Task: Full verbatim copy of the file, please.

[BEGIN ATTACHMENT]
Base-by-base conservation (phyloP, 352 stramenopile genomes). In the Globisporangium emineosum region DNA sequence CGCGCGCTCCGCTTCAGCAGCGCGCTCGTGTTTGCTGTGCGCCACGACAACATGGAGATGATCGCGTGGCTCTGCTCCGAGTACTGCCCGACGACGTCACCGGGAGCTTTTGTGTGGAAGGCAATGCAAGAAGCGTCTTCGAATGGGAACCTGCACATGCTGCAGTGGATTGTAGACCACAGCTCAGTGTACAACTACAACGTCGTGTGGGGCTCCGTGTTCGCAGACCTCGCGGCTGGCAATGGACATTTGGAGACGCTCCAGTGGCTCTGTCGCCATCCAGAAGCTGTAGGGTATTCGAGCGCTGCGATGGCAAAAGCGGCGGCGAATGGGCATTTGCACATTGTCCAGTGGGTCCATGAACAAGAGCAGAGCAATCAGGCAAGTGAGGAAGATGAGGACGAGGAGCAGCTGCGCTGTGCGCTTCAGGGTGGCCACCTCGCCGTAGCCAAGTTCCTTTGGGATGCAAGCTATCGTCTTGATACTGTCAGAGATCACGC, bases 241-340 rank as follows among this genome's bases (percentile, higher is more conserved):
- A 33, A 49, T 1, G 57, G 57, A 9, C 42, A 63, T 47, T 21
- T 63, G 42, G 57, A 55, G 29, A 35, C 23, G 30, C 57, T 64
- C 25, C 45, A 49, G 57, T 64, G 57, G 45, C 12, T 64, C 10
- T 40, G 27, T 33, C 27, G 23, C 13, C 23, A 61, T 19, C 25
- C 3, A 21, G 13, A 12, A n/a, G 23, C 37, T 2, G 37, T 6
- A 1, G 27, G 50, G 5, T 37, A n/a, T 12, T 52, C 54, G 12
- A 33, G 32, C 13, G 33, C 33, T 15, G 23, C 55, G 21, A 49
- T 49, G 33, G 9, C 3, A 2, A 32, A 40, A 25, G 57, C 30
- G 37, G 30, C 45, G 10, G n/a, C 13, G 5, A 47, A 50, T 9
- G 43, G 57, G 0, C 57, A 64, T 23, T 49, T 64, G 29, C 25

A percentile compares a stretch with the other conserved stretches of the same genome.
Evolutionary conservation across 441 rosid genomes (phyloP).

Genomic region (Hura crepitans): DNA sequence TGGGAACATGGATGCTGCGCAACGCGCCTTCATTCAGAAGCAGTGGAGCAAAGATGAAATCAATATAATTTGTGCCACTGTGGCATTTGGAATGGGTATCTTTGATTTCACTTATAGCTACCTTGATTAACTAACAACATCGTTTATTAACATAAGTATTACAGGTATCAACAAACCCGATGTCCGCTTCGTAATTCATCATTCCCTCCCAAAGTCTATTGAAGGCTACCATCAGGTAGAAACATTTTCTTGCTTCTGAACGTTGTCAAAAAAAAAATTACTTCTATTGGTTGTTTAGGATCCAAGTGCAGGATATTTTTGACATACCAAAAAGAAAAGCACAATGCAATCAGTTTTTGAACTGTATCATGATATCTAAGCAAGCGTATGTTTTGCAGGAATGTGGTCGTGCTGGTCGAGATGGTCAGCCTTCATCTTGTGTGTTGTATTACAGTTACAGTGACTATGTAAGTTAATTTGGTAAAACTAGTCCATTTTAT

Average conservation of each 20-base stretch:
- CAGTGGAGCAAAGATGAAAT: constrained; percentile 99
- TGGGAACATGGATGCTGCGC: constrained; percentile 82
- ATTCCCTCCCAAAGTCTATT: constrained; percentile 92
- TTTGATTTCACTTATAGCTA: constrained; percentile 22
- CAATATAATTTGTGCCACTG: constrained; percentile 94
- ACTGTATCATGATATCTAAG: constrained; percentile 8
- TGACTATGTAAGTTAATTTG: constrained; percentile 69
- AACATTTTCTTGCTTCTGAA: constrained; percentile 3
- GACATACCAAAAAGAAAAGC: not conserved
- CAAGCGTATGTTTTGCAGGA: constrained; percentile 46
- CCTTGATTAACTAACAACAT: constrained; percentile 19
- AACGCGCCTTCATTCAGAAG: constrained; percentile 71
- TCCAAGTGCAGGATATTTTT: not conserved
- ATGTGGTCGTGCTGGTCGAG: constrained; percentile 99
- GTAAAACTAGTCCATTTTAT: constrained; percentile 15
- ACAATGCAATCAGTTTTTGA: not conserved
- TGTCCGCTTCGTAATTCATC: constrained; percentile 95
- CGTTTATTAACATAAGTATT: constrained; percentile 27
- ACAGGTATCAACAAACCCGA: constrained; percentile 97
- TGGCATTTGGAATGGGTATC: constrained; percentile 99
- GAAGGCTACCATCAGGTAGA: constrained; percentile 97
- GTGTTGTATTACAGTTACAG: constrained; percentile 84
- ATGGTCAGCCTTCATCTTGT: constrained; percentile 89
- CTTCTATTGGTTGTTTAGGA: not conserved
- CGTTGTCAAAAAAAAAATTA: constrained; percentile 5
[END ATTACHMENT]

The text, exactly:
Base-by-base conservation (phyloP, 352 stramenopile genomes). In the Globisporangium emineosum region DNA sequence CGCGCGCTCCGCTTCAGCAGCGCGCTCGTGTTTGCTGTGCGCCACGACAACATGGAGATGATCGCGTGGCTCTGCTCCGAGTACTGCCCGACGACGTCACCGGGAGCTTTTGTGTGGAAGGCAATGCAAGAAGCGTCTTCGAATGGGAACCTGCACATGCTGCAGTGGATTGTAGACCACAGCTCAGTGTACAACTACAACGTCGTGTGGGGCTCCGTGTTCGCAGACCTCGCGGCTGGCAATGGACATTTGGAGACGCTCCAGTGGCTCTGTCGCCATCCAGAAGCTGTAGGGTATTCGAGCGCTGCGATGGCAAAAGCGGCGGCGAATGGGCATTTGCACATTGTCCAGTGGGTCCATGAACAAGAGCAGAGCAATCAGGCAAGTGAGGAAGATGAGGACGAGGAGCAGCTGCGCTGTGCGCTTCAGGGTGGCCACCTCGCCGTAGCCAAGTTCCTTTGGGATGCAAGCTATCGTCTTGATACTGTCAGAGATCACGC, bases 241-340 rank as follows among this genome's bases (percentile, higher is more conserved):
- A 33, A 49, T 1, G 57, G 57, A 9, C 42, A 63, T 47, T 21
- T 63, G 42, G 57, A 55, G 29, A 35, C 23, G 30, C 57, T 64
- C 25, C 45, A 49, G 57, T 64, G 57, G 45, C 12, T 64, C 10
- T 40, G 27, T 33, C 27, G 23, C 13, C 23, A 61, T 19, C 25
- C 3, A 21, G 13, A 12, A n/a, G 23, C 37, T 2, G 37, T 6
- A 1, G 27, G 50, G 5, T 37, A n/a, T 12, T 52, C 54, G 12
- A 33, G 32, C 13, G 33, C 33, T 15, G 23, C 55, G 21, A 49
- T 49, G 33, G 9, C 3, A 2, A 32, A 40, A 25, G 57, C 30
- G 37, G 30, C 45, G 10, G n/a, C 13, G 5, A 47, A 50, T 9
- G 43, G 57, G 0, C 57, A 64, T 23, T 49, T 64, G 29, C 25

A percentile compares a stretch with the other conserved stretches of the same genome.
Evolutionary conservation across 441 rosid genomes (phyloP).

Genomic region (Hura crepitans): DNA sequence TGGGAACATGGATGCTGCGCAACGCGCCTTCATTCAGAAGCAGTGGAGCAAAGATGAAATCAATATAATTTGTGCCACTGTGGCATTTGGAATGGGTATCTTTGATTTCACTTATAGCTACCTTGATTAACTAACAACATCGTTTATTAACATAAGTATTACAGGTATCAACAAACCCGATGTCCGCTTCGTAATTCATCATTCCCTCCCAAAGTCTATTGAAGGCTACCATCAGGTAGAAACATTTTCTTGCTTCTGAACGTTGTCAAAAAAAAAATTACTTCTATTGGTTGTTTAGGATCCAAGTGCAGGATATTTTTGACATACCAAAAAGAAAAGCACAATGCAATCAGTTTTTGAACTGTATCATGATATCTAAGCAAGCGTATGTTTTGCAGGAATGTGGTCGTGCTGGTCGAGATGGTCAGCCTTCATCTTGTGTGTTGTATTACAGTTACAGTGACTATGTAAGTTAATTTGGTAAAACTAGTCCATTTTAT

Average conservation of each 20-base stretch:
- CAGTGGAGCAAAGATGAAAT: constrained; percentile 99
- TGGGAACATGGATGCTGCGC: constrained; percentile 82
- ATTCCCTCCCAAAGTCTATT: constrained; percentile 92
- TTTGATTTCACTTATAGCTA: constrained; percentile 22
- CAATATAATTTGTGCCACTG: constrained; percentile 94
- ACTGTATCATGATATCTAAG: constrained; percentile 8
- TGACTATGTAAGTTAATTTG: constrained; percentile 69
- AACATTTTCTTGCTTCTGAA: constrained; percentile 3
- GACATACCAAAAAGAAAAGC: not conserved
- CAAGCGTATGTTTTGCAGGA: constrained; percentile 46
- CCTTGATTAACTAACAACAT: constrained; percentile 19
- AACGCGCCTTCATTCAGAAG: constrained; percentile 71
- TCCAAGTGCAGGATATTTTT: not conserved
- ATGTGGTCGTGCTGGTCGAG: constrained; percentile 99
- GTAAAACTAGTCCATTTTAT: constrained; percentile 15
- ACAATGCAATCAGTTTTTGA: not conserved
- TGTCCGCTTCGTAATTCATC: constrained; percentile 95
- CGTTTATTAACATAAGTATT: constrained; percentile 27
- ACAGGTATCAACAAACCCGA: constrained; percentile 97
- TGGCATTTGGAATGGGTATC: constrained; percentile 99
- GAAGGCTACCATCAGGTAGA: constrained; percentile 97
- GTGTTGTATTACAGTTACAG: constrained; percentile 84
- ATGGTCAGCCTTCATCTTGT: constrained; percentile 89
- CTTCTATTGGTTGTTTAGGA: not conserved
- CGTTGTCAAAAAAAAAATTA: constrained; percentile 5